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Frequently Asked Questions

Want to learn how to reduce stress on your BIG day?

Now that we have your attention... If there is one thing most couples looking to get married complain about leading up to their day is the amount of stress that comes along with the planning. From the where’s and the when’s, to the how’s and the who’s, stress just seems to creep up on us as we get closer and closer to the date.


To help, we have compiled a few of the key elements to reducing the stress and prioritizing the decisions so that you are able to enjoy the day that you have planned. Below are some tips and pointers to get you started off on the right foot. Plus a few ideas or thoughts that could save you $$$.

TIP: The more flexibility you have, the less self-induced stress occurs. If possible, allow for options and alternatives in your planning process. Keeping an open mind and allowing your professional vendors to do what they do best is vital to a successful and special day.

  • How can I save time planning my event?
    Time can be a benefit or a burden when it comes to planning your special day. If possible, start planning your wedding at least 1 year in advance by securing your necessities such as the venue and vendors. Keep in mind that the best professional’s book at least a year to 9 months in advance so get started early to get the best selection. Not every detail needs to be agreed upon prior to selecting your necessities. Knowing the date and approximate times of your event is a great starting point to get basic pricing. TIP: Most couples think that the date is priority #1. In some cases, it is sentimental, so that would hold true. But if your heart is set on a location (venue), you may want to rethink that theory. Contact the venue first and request the dates available as far in advance as possible. Then secure a date that works for you and reduce your stress from the start.
  • How do I decide on a venue?
    Almost all venues work on a first come - first served basis, so deciding on rustic, modern, industrial, etc. is key to having the most choices for your special day. Then you need to determine if you are having your ceremony, cocktail hour and reception at the same location. In most cases, venues offer to handle all three events which reduces your stress and allows your guest to travel to one location versus two or more when having the ceremony at a separate venue. TIP: Most venues capitalize on the main wedding day of the week, which is Saturday, so be prepared to pay more if Saturday is the only option for you. If you are flexible or watching your budget, making Friday or Sunday a possibility could save you thousands of dollars. Always ask the venue if they offer discounts for off season or non-peak days of the week.
  • What do I do if the venue I want my event is booked for my special day?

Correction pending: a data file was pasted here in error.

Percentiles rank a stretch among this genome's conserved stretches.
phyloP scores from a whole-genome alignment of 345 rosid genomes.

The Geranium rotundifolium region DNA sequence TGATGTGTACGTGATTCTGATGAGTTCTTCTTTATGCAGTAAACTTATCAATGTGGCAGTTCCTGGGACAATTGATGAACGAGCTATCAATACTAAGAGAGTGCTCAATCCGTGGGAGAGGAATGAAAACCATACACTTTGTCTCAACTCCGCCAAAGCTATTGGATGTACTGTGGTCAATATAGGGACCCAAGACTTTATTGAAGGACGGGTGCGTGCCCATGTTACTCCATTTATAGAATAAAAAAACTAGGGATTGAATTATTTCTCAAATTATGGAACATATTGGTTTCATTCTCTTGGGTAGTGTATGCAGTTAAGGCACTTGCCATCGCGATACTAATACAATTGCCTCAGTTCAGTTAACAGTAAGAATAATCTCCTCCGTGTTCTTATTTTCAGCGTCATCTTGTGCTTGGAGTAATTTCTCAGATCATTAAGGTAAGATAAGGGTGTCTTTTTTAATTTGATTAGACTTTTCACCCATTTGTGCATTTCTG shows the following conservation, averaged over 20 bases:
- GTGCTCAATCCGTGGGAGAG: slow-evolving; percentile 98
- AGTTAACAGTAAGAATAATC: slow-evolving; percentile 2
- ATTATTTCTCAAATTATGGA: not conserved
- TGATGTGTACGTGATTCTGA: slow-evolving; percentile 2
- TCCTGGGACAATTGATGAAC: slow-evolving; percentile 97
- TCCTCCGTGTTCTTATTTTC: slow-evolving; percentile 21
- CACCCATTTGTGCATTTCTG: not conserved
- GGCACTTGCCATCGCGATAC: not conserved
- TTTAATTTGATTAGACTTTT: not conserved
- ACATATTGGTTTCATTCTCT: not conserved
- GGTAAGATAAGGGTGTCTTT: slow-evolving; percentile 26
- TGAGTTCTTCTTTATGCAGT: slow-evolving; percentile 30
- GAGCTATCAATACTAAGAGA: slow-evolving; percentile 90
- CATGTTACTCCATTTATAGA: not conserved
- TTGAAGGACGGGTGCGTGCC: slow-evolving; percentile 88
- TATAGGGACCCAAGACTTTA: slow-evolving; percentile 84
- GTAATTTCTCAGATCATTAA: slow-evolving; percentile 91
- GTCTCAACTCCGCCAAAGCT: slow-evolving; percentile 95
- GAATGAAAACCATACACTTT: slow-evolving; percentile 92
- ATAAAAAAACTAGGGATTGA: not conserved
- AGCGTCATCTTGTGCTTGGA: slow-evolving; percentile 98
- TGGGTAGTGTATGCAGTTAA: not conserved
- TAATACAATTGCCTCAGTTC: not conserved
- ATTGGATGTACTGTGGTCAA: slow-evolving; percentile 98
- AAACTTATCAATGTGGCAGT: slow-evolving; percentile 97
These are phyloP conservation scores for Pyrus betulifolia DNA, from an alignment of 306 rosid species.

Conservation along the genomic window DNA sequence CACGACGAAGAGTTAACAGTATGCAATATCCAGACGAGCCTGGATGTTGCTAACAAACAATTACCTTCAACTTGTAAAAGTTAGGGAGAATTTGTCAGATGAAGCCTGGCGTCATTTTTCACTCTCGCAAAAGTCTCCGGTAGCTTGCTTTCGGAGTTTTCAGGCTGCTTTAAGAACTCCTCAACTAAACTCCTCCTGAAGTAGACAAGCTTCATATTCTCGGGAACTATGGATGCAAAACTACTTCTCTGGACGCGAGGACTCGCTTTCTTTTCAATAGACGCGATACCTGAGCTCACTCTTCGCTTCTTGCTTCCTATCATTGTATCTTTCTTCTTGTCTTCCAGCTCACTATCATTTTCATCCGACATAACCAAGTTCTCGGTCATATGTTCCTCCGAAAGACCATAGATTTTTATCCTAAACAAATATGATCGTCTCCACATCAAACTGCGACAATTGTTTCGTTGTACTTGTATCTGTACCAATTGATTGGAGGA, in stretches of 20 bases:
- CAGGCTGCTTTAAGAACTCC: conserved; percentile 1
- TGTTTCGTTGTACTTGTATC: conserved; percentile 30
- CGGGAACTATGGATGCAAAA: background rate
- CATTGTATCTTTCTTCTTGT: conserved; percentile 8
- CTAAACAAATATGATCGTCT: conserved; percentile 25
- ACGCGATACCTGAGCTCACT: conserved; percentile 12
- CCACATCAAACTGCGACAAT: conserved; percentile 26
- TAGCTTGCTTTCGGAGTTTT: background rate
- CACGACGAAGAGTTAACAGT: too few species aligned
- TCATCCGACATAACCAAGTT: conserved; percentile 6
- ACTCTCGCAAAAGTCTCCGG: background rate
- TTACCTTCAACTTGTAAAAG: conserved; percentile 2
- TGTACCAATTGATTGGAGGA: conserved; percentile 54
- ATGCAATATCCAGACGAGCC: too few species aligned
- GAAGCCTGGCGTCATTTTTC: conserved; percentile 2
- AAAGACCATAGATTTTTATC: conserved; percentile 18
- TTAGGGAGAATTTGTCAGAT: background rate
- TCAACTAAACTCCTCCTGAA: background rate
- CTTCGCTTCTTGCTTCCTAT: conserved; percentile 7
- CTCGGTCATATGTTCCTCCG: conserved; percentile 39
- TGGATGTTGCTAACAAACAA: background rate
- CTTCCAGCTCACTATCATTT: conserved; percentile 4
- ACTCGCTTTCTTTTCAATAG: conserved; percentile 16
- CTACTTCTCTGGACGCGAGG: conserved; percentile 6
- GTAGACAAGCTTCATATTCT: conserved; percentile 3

There are more and more alternative venues popping up in the area such as lakeside locations, banquet facilities, state or township buildings. Most locations will allow you to have tents erected in most outdoor areas in case of inclement weather. Contact your state or township parks & recreation bureau and ask if they have locations available for weddings. Most of these options are very scenic and quite affordable compared the obvious choices. TIP: Keep in mind that most, if not all these alternatives are not found in the major wedding publications, so you must do your homework to get the best deals. Most state and township parks offer facilities at a reduced rate but have limitations. Ask specific questions such as, is alcohol allowed, is there a noise ordinance, what are the hours of operation & can we set up tents....
  • Do you have a Plan B?
    If you are planning for any part of your wedding to be outdoors, always, always have a Plan B. If an outdoor ceremony is what you are seeking, find out from the venue if they have options for inclement weather. Depending on the time of year, plan b could be as simple as having a tent erected to protect guest from direct sunlight or the occasional sprinkle. Most tent companies offer side curtains that can be opened to allow a nice breeze or fresh air but can be closed to avoid shear rain or chilly temps in the early spring or fall. If the entire event is to be outside, then factor into the budget the use of a tent or tents to reduce the amount of stress if the weather forecast doesn’t look so bright. TIP: An outdoor ceremony is one of the most sought after events for a wedding. It is also one of the easiest to postpone if a slight chance of rain is forecasted. Unlike the reception which can be up to 6 hours long, the ceremony is usually 1 hour including the prelude (guest seating time). Most venues allow for guest to relax in the reception area until the shower passes. Then wipe off the chairs and start the music...
  • How do I pick the proper professionals?
    Once you have your date and venue chosen it’s now time to pick your pros. Settle on the start and a tentative completion time of each of your events for your special day. Then you are ready to start the selection process. If possible, allow for some flexibility in the budget if you choose to use the local wedding publications or websites to assist in your search. Always remember that vendors pay a hefty fee to advertise with these outfits and the money must come from somewhere. Ask plenty of questions when screening your vendors so you can determine if the vendor truly has your best interest in mind or is feeding you a “sales pitch” hoping you will say yes. TIP: Experience matters but working well with others is paramount to a successful special say. Example: Your DJ of choice should be open and willing to assist in the coordination of the event. When done properly, each vendor works hand-in-hand with the other professionals to produce the best results for their client.